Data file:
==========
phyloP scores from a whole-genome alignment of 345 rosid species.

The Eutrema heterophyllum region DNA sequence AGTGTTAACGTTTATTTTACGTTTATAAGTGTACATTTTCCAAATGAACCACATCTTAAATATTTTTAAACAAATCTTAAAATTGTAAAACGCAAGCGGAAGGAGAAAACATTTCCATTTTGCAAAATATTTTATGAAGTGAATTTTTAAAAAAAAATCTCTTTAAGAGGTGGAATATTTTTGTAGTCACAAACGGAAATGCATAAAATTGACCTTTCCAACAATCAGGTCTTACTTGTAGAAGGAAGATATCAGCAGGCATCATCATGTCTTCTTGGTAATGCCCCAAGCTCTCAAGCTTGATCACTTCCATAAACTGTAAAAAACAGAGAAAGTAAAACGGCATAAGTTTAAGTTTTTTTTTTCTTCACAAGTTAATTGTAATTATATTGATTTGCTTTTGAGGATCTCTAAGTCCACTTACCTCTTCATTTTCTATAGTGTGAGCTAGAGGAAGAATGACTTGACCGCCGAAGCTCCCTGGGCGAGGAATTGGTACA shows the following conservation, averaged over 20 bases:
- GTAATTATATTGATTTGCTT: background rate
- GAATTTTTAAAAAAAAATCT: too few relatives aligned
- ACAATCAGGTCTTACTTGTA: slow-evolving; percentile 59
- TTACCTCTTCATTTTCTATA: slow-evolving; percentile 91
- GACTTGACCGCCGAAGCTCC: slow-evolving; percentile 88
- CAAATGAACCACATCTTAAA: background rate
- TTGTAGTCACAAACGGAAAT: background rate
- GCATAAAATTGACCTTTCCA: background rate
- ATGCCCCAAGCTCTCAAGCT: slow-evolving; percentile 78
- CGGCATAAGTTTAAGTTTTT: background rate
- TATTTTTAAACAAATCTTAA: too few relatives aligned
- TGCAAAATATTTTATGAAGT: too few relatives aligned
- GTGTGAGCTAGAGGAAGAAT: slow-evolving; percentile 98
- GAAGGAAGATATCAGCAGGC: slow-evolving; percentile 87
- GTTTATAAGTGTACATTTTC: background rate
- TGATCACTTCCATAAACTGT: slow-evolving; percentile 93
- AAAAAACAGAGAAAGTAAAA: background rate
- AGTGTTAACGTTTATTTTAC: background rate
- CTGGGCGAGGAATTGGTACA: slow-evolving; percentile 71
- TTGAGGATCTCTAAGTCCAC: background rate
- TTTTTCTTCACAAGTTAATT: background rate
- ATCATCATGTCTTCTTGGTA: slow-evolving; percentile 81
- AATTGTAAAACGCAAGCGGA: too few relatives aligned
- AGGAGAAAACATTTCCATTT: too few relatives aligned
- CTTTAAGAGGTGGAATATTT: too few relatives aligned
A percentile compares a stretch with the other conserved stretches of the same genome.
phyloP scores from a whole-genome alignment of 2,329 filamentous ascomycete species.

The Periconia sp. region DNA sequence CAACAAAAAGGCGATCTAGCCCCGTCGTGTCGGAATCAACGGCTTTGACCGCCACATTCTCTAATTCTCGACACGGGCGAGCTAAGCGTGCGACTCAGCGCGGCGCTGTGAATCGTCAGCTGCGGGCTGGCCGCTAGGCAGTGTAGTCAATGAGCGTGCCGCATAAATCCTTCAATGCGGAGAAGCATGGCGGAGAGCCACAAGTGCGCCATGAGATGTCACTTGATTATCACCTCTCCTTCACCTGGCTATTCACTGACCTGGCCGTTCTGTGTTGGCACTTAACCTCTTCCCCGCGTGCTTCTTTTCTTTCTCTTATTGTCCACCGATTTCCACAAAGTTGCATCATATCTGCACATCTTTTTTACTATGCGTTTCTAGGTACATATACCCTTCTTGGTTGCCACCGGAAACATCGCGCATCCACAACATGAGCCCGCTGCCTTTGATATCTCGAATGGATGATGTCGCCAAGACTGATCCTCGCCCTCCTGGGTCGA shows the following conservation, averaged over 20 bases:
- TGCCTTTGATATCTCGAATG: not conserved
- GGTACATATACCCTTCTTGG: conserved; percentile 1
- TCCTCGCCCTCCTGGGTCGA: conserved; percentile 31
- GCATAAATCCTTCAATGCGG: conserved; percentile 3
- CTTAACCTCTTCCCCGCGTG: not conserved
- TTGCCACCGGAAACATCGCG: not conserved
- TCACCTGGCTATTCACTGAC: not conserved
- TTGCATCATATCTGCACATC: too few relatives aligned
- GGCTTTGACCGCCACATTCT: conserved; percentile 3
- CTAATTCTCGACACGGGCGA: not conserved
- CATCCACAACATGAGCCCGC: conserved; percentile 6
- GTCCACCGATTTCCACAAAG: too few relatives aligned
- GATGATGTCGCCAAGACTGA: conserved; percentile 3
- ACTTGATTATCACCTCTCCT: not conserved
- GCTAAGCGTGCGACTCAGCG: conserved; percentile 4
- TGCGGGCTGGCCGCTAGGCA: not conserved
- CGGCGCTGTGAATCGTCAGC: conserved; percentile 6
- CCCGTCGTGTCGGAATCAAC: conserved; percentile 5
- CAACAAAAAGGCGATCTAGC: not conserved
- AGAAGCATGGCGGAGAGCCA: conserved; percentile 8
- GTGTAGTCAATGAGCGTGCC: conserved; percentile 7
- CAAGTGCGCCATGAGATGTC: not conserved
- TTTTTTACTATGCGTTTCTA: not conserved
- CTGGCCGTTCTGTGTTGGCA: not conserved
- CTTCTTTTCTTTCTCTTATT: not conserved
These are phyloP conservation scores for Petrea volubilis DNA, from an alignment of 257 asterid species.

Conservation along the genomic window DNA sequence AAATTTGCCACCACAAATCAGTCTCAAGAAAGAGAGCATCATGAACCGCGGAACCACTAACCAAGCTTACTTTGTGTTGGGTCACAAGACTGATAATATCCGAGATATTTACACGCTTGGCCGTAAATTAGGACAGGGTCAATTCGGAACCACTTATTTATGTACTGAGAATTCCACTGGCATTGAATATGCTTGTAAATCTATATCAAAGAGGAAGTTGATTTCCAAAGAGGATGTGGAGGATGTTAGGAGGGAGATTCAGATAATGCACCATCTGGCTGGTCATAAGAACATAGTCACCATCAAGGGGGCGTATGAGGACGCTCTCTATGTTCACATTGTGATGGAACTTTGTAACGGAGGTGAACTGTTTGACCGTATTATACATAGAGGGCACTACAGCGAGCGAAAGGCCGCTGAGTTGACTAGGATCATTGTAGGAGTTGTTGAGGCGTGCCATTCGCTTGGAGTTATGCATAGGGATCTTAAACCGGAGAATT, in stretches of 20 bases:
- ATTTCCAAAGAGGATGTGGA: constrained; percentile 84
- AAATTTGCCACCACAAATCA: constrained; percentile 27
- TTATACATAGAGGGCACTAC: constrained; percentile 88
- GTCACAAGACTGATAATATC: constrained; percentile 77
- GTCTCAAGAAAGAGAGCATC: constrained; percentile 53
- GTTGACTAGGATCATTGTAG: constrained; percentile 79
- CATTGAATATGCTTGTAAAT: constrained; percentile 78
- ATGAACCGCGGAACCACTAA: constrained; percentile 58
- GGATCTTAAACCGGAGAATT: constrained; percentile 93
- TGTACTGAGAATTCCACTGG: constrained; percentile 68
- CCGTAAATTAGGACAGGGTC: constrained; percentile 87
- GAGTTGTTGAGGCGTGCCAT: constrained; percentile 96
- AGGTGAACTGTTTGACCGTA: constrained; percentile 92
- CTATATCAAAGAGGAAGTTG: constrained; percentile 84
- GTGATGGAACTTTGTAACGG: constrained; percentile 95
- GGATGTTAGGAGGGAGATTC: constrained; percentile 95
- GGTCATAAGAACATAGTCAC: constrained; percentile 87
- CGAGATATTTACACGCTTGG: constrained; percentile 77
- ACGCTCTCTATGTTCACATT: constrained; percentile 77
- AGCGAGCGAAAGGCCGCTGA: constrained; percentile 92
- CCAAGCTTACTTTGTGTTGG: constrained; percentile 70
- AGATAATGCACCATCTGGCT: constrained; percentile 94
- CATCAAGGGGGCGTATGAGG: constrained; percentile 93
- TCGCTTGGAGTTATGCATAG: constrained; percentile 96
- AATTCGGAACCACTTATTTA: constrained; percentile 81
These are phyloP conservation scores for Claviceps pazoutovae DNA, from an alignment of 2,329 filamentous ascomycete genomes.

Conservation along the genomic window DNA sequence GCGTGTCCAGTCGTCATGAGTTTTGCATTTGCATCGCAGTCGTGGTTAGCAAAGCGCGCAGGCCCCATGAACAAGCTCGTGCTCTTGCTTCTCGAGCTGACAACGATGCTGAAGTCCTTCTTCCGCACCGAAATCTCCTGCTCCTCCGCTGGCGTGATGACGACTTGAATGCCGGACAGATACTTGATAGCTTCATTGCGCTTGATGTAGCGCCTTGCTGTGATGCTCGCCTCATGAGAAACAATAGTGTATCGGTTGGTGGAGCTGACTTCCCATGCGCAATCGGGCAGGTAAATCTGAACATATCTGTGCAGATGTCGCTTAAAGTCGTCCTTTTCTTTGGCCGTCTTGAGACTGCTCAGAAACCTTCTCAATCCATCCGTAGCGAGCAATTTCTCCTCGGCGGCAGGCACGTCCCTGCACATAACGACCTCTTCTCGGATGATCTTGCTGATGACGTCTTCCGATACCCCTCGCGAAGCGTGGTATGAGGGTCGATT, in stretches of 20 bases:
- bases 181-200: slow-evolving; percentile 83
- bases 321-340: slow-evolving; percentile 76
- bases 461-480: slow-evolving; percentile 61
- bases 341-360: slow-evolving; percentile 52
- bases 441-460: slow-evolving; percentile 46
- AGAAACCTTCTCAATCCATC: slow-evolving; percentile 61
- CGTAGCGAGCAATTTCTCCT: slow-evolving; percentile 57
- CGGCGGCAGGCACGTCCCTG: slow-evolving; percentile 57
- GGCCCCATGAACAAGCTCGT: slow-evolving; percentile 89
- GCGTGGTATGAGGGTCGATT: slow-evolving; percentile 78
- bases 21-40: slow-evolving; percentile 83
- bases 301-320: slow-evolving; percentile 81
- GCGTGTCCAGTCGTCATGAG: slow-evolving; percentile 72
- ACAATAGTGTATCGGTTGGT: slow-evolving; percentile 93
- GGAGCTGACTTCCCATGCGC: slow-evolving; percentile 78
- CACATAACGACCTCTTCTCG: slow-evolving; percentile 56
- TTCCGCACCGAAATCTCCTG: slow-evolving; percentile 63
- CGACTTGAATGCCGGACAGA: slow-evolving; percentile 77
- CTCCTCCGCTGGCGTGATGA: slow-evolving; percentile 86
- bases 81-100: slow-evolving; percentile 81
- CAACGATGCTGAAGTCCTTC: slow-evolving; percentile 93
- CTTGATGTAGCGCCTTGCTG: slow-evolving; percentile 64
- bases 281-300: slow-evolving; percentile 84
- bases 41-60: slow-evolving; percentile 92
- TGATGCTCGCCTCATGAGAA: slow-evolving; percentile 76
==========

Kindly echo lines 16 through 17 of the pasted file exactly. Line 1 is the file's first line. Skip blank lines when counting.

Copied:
- GAAGGAAGATATCAGCAGGC: slow-evolving; percentile 87
- GTTTATAAGTGTACATTTTC: background rate